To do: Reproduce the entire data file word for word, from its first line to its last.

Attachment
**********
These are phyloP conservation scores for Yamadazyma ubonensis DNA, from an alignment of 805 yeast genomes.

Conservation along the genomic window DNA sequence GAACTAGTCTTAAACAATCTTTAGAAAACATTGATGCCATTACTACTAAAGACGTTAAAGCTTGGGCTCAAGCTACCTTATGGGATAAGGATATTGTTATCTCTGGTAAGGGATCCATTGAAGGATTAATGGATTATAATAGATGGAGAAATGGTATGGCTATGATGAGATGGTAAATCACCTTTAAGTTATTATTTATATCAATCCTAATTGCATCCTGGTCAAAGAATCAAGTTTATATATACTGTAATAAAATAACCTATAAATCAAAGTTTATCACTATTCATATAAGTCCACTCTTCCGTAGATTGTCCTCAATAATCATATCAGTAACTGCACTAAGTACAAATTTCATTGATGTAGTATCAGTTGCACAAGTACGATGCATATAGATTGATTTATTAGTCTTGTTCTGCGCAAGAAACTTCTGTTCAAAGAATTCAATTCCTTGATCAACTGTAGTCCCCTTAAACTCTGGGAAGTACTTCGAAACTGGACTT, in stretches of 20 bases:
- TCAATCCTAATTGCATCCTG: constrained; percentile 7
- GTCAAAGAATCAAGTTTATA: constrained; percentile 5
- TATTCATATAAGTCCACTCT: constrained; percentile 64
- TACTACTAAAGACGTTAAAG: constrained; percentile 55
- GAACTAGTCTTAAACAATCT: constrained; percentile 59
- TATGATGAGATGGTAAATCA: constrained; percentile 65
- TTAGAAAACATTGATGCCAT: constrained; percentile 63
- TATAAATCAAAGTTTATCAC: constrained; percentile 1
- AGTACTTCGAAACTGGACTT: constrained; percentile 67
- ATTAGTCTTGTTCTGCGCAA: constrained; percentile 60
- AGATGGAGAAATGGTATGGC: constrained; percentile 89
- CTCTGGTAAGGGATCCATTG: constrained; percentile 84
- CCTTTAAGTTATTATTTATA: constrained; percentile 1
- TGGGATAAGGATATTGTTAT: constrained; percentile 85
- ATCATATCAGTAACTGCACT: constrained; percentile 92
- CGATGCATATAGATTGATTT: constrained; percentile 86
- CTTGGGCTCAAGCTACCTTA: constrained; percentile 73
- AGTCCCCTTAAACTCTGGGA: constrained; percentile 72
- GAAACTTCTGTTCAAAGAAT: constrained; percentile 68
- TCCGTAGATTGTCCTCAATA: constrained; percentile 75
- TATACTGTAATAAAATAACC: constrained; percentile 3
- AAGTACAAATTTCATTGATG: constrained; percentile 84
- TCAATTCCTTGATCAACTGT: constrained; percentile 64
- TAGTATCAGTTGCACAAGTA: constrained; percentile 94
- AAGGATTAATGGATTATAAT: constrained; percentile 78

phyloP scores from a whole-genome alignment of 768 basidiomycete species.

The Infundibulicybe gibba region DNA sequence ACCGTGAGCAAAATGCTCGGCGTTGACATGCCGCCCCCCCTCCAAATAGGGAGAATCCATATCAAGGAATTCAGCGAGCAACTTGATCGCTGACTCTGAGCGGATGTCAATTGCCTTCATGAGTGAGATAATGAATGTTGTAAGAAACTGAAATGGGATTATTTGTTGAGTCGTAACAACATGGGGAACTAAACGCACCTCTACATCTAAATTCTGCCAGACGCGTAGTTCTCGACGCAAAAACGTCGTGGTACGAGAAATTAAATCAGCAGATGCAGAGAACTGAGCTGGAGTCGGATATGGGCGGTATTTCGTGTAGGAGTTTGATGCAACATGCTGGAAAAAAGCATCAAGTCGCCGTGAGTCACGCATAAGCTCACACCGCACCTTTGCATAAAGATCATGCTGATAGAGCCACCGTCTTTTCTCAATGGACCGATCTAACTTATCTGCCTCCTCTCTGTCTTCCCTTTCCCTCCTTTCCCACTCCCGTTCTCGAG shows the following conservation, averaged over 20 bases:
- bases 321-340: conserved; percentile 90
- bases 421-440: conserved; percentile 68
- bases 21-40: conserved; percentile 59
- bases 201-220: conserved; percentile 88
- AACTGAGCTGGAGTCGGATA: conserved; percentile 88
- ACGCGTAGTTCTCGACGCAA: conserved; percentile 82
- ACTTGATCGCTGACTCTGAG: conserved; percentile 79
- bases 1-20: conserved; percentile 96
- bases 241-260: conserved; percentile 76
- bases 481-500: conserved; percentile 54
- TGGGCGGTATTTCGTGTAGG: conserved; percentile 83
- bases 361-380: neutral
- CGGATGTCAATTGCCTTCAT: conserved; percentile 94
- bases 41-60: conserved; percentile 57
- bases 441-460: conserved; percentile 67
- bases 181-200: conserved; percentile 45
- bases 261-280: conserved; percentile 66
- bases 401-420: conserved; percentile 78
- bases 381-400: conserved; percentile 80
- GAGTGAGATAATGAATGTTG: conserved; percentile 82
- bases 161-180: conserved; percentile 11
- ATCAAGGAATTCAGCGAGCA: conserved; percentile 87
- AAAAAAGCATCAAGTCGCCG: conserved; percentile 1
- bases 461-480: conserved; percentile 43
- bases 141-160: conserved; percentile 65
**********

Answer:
These are phyloP conservation scores for Yamadazyma ubonensis DNA, from an alignment of 805 yeast genomes.

Conservation along the genomic window DNA sequence GAACTAGTCTTAAACAATCTTTAGAAAACATTGATGCCATTACTACTAAAGACGTTAAAGCTTGGGCTCAAGCTACCTTATGGGATAAGGATATTGTTATCTCTGGTAAGGGATCCATTGAAGGATTAATGGATTATAATAGATGGAGAAATGGTATGGCTATGATGAGATGGTAAATCACCTTTAAGTTATTATTTATATCAATCCTAATTGCATCCTGGTCAAAGAATCAAGTTTATATATACTGTAATAAAATAACCTATAAATCAAAGTTTATCACTATTCATATAAGTCCACTCTTCCGTAGATTGTCCTCAATAATCATATCAGTAACTGCACTAAGTACAAATTTCATTGATGTAGTATCAGTTGCACAAGTACGATGCATATAGATTGATTTATTAGTCTTGTTCTGCGCAAGAAACTTCTGTTCAAAGAATTCAATTCCTTGATCAACTGTAGTCCCCTTAAACTCTGGGAAGTACTTCGAAACTGGACTT, in stretches of 20 bases:
- TCAATCCTAATTGCATCCTG: constrained; percentile 7
- GTCAAAGAATCAAGTTTATA: constrained; percentile 5
- TATTCATATAAGTCCACTCT: constrained; percentile 64
- TACTACTAAAGACGTTAAAG: constrained; percentile 55
- GAACTAGTCTTAAACAATCT: constrained; percentile 59
- TATGATGAGATGGTAAATCA: constrained; percentile 65
- TTAGAAAACATTGATGCCAT: constrained; percentile 63
- TATAAATCAAAGTTTATCAC: constrained; percentile 1
- AGTACTTCGAAACTGGACTT: constrained; percentile 67
- ATTAGTCTTGTTCTGCGCAA: constrained; percentile 60
- AGATGGAGAAATGGTATGGC: constrained; percentile 89
- CTCTGGTAAGGGATCCATTG: constrained; percentile 84
- CCTTTAAGTTATTATTTATA: constrained; percentile 1
- TGGGATAAGGATATTGTTAT: constrained; percentile 85
- ATCATATCAGTAACTGCACT: constrained; percentile 92
- CGATGCATATAGATTGATTT: constrained; percentile 86
- CTTGGGCTCAAGCTACCTTA: constrained; percentile 73
- AGTCCCCTTAAACTCTGGGA: constrained; percentile 72
- GAAACTTCTGTTCAAAGAAT: constrained; percentile 68
- TCCGTAGATTGTCCTCAATA: constrained; percentile 75
- TATACTGTAATAAAATAACC: constrained; percentile 3
- AAGTACAAATTTCATTGATG: constrained; percentile 84
- TCAATTCCTTGATCAACTGT: constrained; percentile 64
- TAGTATCAGTTGCACAAGTA: constrained; percentile 94
- AAGGATTAATGGATTATAAT: constrained; percentile 78

phyloP scores from a whole-genome alignment of 768 basidiomycete species.

The Infundibulicybe gibba region DNA sequence ACCGTGAGCAAAATGCTCGGCGTTGACATGCCGCCCCCCCTCCAAATAGGGAGAATCCATATCAAGGAATTCAGCGAGCAACTTGATCGCTGACTCTGAGCGGATGTCAATTGCCTTCATGAGTGAGATAATGAATGTTGTAAGAAACTGAAATGGGATTATTTGTTGAGTCGTAACAACATGGGGAACTAAACGCACCTCTACATCTAAATTCTGCCAGACGCGTAGTTCTCGACGCAAAAACGTCGTGGTACGAGAAATTAAATCAGCAGATGCAGAGAACTGAGCTGGAGTCGGATATGGGCGGTATTTCGTGTAGGAGTTTGATGCAACATGCTGGAAAAAAGCATCAAGTCGCCGTGAGTCACGCATAAGCTCACACCGCACCTTTGCATAAAGATCATGCTGATAGAGCCACCGTCTTTTCTCAATGGACCGATCTAACTTATCTGCCTCCTCTCTGTCTTCCCTTTCCCTCCTTTCCCACTCCCGTTCTCGAG shows the following conservation, averaged over 20 bases:
- bases 321-340: conserved; percentile 90
- bases 421-440: conserved; percentile 68
- bases 21-40: conserved; percentile 59
- bases 201-220: conserved; percentile 88
- AACTGAGCTGGAGTCGGATA: conserved; percentile 88
- ACGCGTAGTTCTCGACGCAA: conserved; percentile 82
- ACTTGATCGCTGACTCTGAG: conserved; percentile 79
- bases 1-20: conserved; percentile 96
- bases 241-260: conserved; percentile 76
- bases 481-500: conserved; percentile 54
- TGGGCGGTATTTCGTGTAGG: conserved; percentile 83
- bases 361-380: neutral
- CGGATGTCAATTGCCTTCAT: conserved; percentile 94
- bases 41-60: conserved; percentile 57
- bases 441-460: conserved; percentile 67
- bases 181-200: conserved; percentile 45
- bases 261-280: conserved; percentile 66
- bases 401-420: conserved; percentile 78
- bases 381-400: conserved; percentile 80
- GAGTGAGATAATGAATGTTG: conserved; percentile 82
- bases 161-180: conserved; percentile 11
- ATCAAGGAATTCAGCGAGCA: conserved; percentile 87
- AAAAAAGCATCAAGTCGCCG: conserved; percentile 1
- bases 461-480: conserved; percentile 43
- bases 141-160: conserved; percentile 65